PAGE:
“I will keep doing everything in my power to build strong bridges across party lines — to keep our country safe, to win the wars we are in, and to make sure America’s leadership on the world stage is principled and strong. I will keep doing everything I can to keep our economy growing and get our national debt under control, to combat climate change, to end our dependency on foreign oil, and to reform our immigration laws,” he said.
“And when my Senate chapter draws to a close in 2013, I look forward to new opportunities that will allow me to continue to serve our country-and to stay engaged and involved in the causes that I have spent my career working on, and that I care so much about.”
He smiled to the applause of a crowd that reflected his career, faces from campaigns distant and recent. He waved and exited the room, not taking questions from reporters.
Lieberman glossed over this estrangement from the Democratic Party that elected him to the state Senate, the attorney general’s office, the U.S. Senate and almost to the office of vice president. His loss in a Democratic primary in 2006 was a painful blow, and he never reconciled with the Connecticut Democratic Party, even as he remained a member of the Democratic caucus in the U.S. Senate.
Roy Occhiogrosso, his media adviser during the failed 2006 primary, was in the audience, as was Dan Gerstein, who succeeded him after Lieberman continued as a petitioning candidate. Jim Kennedy, who worked on Lieberman’s campaign for attorney general and joined him in Washington, was off to the side. He played a role in crafting the speech.
“Along the way, I have not always fit comfortably into conventional political boxes–Democrat or Republican, liberal or conservative,” Lieberman said. “I have always thought that my first responsibility is not to serve a political party but to serve my constituents, my state, and my country, and then to work across party lines to make sure good things get done for them. Whatever the partisan or policy differences that divide us, they are much less important than the shared values and dreams that unite us and that require us to work together to make progress for all. To me, that is what public service and leadership is all about.”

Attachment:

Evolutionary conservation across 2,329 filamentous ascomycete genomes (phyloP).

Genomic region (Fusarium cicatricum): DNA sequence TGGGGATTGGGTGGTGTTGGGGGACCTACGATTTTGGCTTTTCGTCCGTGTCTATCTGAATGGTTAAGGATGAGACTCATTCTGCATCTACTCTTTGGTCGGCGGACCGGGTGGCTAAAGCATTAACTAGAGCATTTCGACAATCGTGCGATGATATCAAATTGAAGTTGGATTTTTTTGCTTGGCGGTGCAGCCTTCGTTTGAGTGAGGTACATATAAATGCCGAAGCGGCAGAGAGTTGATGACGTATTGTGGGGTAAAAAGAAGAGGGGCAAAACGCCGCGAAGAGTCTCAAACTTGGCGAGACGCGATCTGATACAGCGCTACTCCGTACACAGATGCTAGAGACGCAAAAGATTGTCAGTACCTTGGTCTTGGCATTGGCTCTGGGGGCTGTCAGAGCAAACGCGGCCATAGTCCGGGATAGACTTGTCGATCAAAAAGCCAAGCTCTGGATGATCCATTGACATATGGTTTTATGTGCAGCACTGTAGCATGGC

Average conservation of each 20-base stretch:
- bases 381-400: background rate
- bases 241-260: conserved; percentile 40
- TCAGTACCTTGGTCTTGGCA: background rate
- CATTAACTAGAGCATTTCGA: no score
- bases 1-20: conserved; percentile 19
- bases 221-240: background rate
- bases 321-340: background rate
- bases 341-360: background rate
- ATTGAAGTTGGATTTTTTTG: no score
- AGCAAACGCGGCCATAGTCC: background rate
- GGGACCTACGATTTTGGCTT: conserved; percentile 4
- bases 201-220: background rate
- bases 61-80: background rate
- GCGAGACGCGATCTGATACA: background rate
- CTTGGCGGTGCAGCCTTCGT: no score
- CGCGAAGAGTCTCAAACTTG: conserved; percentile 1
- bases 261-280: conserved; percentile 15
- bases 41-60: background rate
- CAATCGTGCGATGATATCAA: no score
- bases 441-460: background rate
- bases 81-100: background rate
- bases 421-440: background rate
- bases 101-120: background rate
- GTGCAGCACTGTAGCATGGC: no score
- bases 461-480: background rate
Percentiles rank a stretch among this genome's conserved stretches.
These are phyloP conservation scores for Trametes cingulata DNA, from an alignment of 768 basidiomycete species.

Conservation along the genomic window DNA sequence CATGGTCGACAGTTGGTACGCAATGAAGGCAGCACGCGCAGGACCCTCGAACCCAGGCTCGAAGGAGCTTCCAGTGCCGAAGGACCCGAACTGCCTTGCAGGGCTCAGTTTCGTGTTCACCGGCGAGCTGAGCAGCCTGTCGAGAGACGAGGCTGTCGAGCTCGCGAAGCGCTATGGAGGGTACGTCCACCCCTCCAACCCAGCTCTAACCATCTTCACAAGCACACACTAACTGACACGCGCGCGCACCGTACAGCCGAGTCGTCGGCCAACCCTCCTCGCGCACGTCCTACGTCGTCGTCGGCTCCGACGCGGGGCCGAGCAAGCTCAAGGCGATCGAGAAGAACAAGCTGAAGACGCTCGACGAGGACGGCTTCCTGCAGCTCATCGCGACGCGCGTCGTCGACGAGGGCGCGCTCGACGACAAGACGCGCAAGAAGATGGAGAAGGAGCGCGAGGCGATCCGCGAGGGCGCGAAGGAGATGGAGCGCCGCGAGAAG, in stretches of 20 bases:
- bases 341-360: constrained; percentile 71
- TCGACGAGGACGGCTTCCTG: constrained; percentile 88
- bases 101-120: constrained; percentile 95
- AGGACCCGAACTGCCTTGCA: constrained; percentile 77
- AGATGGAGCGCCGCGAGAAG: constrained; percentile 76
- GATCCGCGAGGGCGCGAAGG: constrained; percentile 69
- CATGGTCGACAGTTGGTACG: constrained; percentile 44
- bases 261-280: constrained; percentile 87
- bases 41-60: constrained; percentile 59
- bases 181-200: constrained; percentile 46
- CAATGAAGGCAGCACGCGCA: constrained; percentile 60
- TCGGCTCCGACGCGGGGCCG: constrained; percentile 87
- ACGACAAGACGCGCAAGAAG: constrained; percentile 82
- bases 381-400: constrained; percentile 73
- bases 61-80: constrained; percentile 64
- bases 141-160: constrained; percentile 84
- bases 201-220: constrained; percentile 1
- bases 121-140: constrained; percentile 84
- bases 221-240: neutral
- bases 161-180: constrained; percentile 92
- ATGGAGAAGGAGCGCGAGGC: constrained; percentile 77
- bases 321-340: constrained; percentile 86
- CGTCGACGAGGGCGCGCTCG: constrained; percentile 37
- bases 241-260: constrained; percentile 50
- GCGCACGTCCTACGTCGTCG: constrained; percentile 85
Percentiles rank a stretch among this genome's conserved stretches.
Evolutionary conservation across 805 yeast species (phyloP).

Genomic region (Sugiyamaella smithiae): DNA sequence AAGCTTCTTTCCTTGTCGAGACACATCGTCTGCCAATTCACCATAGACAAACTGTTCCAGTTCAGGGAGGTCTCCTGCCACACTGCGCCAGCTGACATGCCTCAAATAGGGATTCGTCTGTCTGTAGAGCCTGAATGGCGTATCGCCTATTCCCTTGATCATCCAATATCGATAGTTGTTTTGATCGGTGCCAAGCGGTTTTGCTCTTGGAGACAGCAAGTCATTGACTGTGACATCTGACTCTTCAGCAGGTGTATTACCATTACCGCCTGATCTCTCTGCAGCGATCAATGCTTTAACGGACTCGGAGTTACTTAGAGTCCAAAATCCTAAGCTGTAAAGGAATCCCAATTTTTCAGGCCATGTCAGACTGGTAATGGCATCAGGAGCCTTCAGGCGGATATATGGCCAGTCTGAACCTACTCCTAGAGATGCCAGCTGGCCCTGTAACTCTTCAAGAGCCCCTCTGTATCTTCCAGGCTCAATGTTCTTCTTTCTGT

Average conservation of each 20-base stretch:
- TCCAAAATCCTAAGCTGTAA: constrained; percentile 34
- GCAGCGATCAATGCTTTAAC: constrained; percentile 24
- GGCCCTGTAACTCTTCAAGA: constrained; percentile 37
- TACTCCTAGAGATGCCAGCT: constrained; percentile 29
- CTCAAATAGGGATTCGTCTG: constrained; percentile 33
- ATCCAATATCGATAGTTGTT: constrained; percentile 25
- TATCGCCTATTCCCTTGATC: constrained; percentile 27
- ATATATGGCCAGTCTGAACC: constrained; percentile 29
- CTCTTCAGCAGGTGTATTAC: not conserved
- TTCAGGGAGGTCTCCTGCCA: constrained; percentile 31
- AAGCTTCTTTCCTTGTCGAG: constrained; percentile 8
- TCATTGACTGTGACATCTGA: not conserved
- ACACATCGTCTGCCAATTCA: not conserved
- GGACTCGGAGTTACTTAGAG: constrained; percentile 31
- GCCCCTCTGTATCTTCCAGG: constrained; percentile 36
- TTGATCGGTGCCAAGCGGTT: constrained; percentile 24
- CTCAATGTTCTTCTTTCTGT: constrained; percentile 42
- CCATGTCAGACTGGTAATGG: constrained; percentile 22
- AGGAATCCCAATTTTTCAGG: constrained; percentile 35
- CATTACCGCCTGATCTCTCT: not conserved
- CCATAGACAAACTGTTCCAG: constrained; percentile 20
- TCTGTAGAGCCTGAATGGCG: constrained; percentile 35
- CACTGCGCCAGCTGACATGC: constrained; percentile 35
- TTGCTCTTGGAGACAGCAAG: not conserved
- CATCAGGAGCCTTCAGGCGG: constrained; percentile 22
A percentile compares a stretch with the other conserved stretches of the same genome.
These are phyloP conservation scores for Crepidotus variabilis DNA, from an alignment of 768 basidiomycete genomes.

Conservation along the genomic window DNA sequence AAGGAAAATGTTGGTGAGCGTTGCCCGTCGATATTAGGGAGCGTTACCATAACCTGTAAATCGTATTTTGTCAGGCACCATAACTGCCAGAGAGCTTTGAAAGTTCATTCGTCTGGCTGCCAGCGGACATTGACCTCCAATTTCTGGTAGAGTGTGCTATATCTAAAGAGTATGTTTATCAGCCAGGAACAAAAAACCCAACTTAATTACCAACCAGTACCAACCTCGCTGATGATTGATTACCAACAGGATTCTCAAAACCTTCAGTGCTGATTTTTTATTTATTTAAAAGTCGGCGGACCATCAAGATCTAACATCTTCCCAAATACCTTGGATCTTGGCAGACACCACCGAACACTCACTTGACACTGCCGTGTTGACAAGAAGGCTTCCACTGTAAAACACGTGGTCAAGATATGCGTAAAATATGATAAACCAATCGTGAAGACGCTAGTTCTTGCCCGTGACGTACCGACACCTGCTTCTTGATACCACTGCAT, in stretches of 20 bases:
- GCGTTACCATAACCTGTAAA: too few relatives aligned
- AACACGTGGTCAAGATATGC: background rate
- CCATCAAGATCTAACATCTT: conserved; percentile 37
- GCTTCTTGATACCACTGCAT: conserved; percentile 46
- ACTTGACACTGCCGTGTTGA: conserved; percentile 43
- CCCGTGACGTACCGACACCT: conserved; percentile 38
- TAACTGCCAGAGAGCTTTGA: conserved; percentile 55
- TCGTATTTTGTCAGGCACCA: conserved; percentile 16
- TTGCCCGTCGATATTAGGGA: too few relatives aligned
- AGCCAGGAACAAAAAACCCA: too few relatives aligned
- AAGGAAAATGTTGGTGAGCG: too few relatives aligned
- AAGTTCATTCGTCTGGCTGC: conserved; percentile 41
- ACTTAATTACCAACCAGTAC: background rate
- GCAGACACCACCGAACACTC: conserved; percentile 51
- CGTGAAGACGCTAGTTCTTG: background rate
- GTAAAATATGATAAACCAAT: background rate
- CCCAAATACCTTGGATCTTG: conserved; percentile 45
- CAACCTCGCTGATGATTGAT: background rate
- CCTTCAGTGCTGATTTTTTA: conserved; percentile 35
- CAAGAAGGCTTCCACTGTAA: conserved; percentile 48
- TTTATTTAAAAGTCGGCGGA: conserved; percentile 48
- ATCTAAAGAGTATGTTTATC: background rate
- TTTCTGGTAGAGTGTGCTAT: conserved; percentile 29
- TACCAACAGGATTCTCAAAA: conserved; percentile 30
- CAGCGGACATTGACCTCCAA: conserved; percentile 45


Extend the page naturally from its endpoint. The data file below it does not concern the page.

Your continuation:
Also in the audience was Daniel Papermaster, who as a young former aide to Christopher Dodd, literally showed Lieberman how to find his way to the Senate floor for the first time in 1989. Papermaster later served as legal counsel to Lieberman’s campaigns.
There was Waterbury Mayor Michael Jarjura, a Democrat who stood with Lieberman on the steps of city hall in Waterbury in 2006, where Lieberman kicked off his campaign as an independent in 2006 after losing the primary to the antiwar candidate, Ned Lamont.
Andrew J. McDonald, the former state senator from Stamford, said his relationship with the Lieberman families goes back to the days when Lieberman’s mother, Marcia, helped McDonald’s mother win a seat on the board of education in Stamford.
McDonald, who is gay, was invited by Lieberman to witness President Obama sign the repeal of “Don’t Ask, Don’t Tell,” the policy that forced gays to either lie about their sexual orientation or face expulsion. Lieberman led the fight for repeal.
Gerstein called the speech “a classic Lieberman statement,” forward-looking, optimist and full of love of country.
“I know for some people, it comes off as corny,” Gerstein said. “But it’s Lieberman.”
Occhiogrosso, now a senior adviser to Gov. Dannel P. Malloy, the former mayor of Stamford, said he came from Hartford out of affection that survived Lieberman’s break with many in the Democratic Party.
“I like him. I don’t always agree with him. I don’t know anyone who does,” Occhiogrosso said. “But he’s a decent person and he’s always been gracious to me. That should mean something.”